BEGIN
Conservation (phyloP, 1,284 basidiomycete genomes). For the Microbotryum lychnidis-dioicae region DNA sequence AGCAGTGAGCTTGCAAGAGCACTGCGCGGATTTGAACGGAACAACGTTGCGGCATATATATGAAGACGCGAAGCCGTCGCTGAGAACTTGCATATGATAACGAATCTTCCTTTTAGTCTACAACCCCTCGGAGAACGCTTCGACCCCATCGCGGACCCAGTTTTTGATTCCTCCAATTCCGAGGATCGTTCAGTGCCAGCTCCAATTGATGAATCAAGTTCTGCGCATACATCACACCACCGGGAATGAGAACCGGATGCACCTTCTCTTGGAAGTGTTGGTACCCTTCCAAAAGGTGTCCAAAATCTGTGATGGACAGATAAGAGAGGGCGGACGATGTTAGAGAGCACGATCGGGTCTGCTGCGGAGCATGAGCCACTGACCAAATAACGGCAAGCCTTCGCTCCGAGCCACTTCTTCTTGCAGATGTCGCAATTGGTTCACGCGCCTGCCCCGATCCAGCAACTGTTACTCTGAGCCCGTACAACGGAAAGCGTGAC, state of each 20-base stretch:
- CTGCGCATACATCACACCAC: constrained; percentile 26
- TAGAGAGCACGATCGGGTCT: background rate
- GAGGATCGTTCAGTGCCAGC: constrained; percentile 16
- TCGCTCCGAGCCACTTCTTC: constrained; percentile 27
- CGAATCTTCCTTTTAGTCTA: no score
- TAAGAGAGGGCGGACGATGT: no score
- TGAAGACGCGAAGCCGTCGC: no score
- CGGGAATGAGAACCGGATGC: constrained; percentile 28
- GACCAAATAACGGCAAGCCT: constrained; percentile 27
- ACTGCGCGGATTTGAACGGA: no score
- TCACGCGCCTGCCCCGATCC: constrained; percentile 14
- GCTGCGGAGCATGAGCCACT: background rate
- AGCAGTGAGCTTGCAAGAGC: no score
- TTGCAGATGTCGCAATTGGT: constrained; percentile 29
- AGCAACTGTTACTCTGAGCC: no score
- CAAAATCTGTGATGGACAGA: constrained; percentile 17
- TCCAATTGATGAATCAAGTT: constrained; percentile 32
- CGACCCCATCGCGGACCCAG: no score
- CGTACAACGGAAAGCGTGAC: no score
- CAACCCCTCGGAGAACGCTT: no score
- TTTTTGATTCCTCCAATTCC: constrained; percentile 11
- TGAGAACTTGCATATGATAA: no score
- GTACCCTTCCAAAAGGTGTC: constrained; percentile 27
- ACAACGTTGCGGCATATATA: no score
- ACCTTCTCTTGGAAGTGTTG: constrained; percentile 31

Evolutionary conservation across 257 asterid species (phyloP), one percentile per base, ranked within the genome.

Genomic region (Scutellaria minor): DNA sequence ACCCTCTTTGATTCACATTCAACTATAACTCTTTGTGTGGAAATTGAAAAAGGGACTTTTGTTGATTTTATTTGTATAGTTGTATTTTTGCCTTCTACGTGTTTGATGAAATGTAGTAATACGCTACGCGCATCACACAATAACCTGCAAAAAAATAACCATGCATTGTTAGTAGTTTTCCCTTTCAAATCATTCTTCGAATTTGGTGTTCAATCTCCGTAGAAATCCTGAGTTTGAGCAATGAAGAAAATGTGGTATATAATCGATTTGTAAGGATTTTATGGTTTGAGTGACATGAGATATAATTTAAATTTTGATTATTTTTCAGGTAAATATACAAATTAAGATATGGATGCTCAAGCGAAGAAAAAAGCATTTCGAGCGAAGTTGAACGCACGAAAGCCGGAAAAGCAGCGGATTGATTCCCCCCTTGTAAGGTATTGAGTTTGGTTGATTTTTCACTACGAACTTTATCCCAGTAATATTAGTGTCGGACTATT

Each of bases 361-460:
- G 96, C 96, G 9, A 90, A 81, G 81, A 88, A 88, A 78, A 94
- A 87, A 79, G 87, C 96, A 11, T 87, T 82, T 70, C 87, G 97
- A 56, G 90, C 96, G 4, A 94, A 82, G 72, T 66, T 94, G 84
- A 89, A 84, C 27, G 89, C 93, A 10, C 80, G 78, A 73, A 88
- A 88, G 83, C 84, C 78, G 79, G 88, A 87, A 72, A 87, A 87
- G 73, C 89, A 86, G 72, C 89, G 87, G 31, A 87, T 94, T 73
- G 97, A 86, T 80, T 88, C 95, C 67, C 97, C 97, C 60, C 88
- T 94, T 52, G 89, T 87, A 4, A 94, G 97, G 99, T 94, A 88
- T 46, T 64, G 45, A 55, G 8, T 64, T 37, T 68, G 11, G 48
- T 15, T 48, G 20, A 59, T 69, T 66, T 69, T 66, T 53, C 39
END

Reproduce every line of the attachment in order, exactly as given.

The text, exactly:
Conservation (phyloP, 1,284 basidiomycete genomes). For the Microbotryum lychnidis-dioicae region DNA sequence AGCAGTGAGCTTGCAAGAGCACTGCGCGGATTTGAACGGAACAACGTTGCGGCATATATATGAAGACGCGAAGCCGTCGCTGAGAACTTGCATATGATAACGAATCTTCCTTTTAGTCTACAACCCCTCGGAGAACGCTTCGACCCCATCGCGGACCCAGTTTTTGATTCCTCCAATTCCGAGGATCGTTCAGTGCCAGCTCCAATTGATGAATCAAGTTCTGCGCATACATCACACCACCGGGAATGAGAACCGGATGCACCTTCTCTTGGAAGTGTTGGTACCCTTCCAAAAGGTGTCCAAAATCTGTGATGGACAGATAAGAGAGGGCGGACGATGTTAGAGAGCACGATCGGGTCTGCTGCGGAGCATGAGCCACTGACCAAATAACGGCAAGCCTTCGCTCCGAGCCACTTCTTCTTGCAGATGTCGCAATTGGTTCACGCGCCTGCCCCGATCCAGCAACTGTTACTCTGAGCCCGTACAACGGAAAGCGTGAC, state of each 20-base stretch:
- CTGCGCATACATCACACCAC: constrained; percentile 26
- TAGAGAGCACGATCGGGTCT: background rate
- GAGGATCGTTCAGTGCCAGC: constrained; percentile 16
- TCGCTCCGAGCCACTTCTTC: constrained; percentile 27
- CGAATCTTCCTTTTAGTCTA: no score
- TAAGAGAGGGCGGACGATGT: no score
- TGAAGACGCGAAGCCGTCGC: no score
- CGGGAATGAGAACCGGATGC: constrained; percentile 28
- GACCAAATAACGGCAAGCCT: constrained; percentile 27
- ACTGCGCGGATTTGAACGGA: no score
- TCACGCGCCTGCCCCGATCC: constrained; percentile 14
- GCTGCGGAGCATGAGCCACT: background rate
- AGCAGTGAGCTTGCAAGAGC: no score
- TTGCAGATGTCGCAATTGGT: constrained; percentile 29
- AGCAACTGTTACTCTGAGCC: no score
- CAAAATCTGTGATGGACAGA: constrained; percentile 17
- TCCAATTGATGAATCAAGTT: constrained; percentile 32
- CGACCCCATCGCGGACCCAG: no score
- CGTACAACGGAAAGCGTGAC: no score
- CAACCCCTCGGAGAACGCTT: no score
- TTTTTGATTCCTCCAATTCC: constrained; percentile 11
- TGAGAACTTGCATATGATAA: no score
- GTACCCTTCCAAAAGGTGTC: constrained; percentile 27
- ACAACGTTGCGGCATATATA: no score
- ACCTTCTCTTGGAAGTGTTG: constrained; percentile 31

Evolutionary conservation across 257 asterid species (phyloP), one percentile per base, ranked within the genome.

Genomic region (Scutellaria minor): DNA sequence ACCCTCTTTGATTCACATTCAACTATAACTCTTTGTGTGGAAATTGAAAAAGGGACTTTTGTTGATTTTATTTGTATAGTTGTATTTTTGCCTTCTACGTGTTTGATGAAATGTAGTAATACGCTACGCGCATCACACAATAACCTGCAAAAAAATAACCATGCATTGTTAGTAGTTTTCCCTTTCAAATCATTCTTCGAATTTGGTGTTCAATCTCCGTAGAAATCCTGAGTTTGAGCAATGAAGAAAATGTGGTATATAATCGATTTGTAAGGATTTTATGGTTTGAGTGACATGAGATATAATTTAAATTTTGATTATTTTTCAGGTAAATATACAAATTAAGATATGGATGCTCAAGCGAAGAAAAAAGCATTTCGAGCGAAGTTGAACGCACGAAAGCCGGAAAAGCAGCGGATTGATTCCCCCCTTGTAAGGTATTGAGTTTGGTTGATTTTTCACTACGAACTTTATCCCAGTAATATTAGTGTCGGACTATT

Each of bases 361-460:
- G 96, C 96, G 9, A 90, A 81, G 81, A 88, A 88, A 78, A 94
- A 87, A 79, G 87, C 96, A 11, T 87, T 82, T 70, C 87, G 97
- A 56, G 90, C 96, G 4, A 94, A 82, G 72, T 66, T 94, G 84
- A 89, A 84, C 27, G 89, C 93, A 10, C 80, G 78, A 73, A 88
- A 88, G 83, C 84, C 78, G 79, G 88, A 87, A 72, A 87, A 87
- G 73, C 89, A 86, G 72, C 89, G 87, G 31, A 87, T 94, T 73
- G 97, A 86, T 80, T 88, C 95, C 67, C 97, C 97, C 60, C 88
- T 94, T 52, G 89, T 87, A 4, A 94, G 97, G 99, T 94, A 88
- T 46, T 64, G 45, A 55, G 8, T 64, T 37, T 68, G 11, G 48
- T 15, T 48, G 20, A 59, T 69, T 66, T 69, T 66, T 53, C 39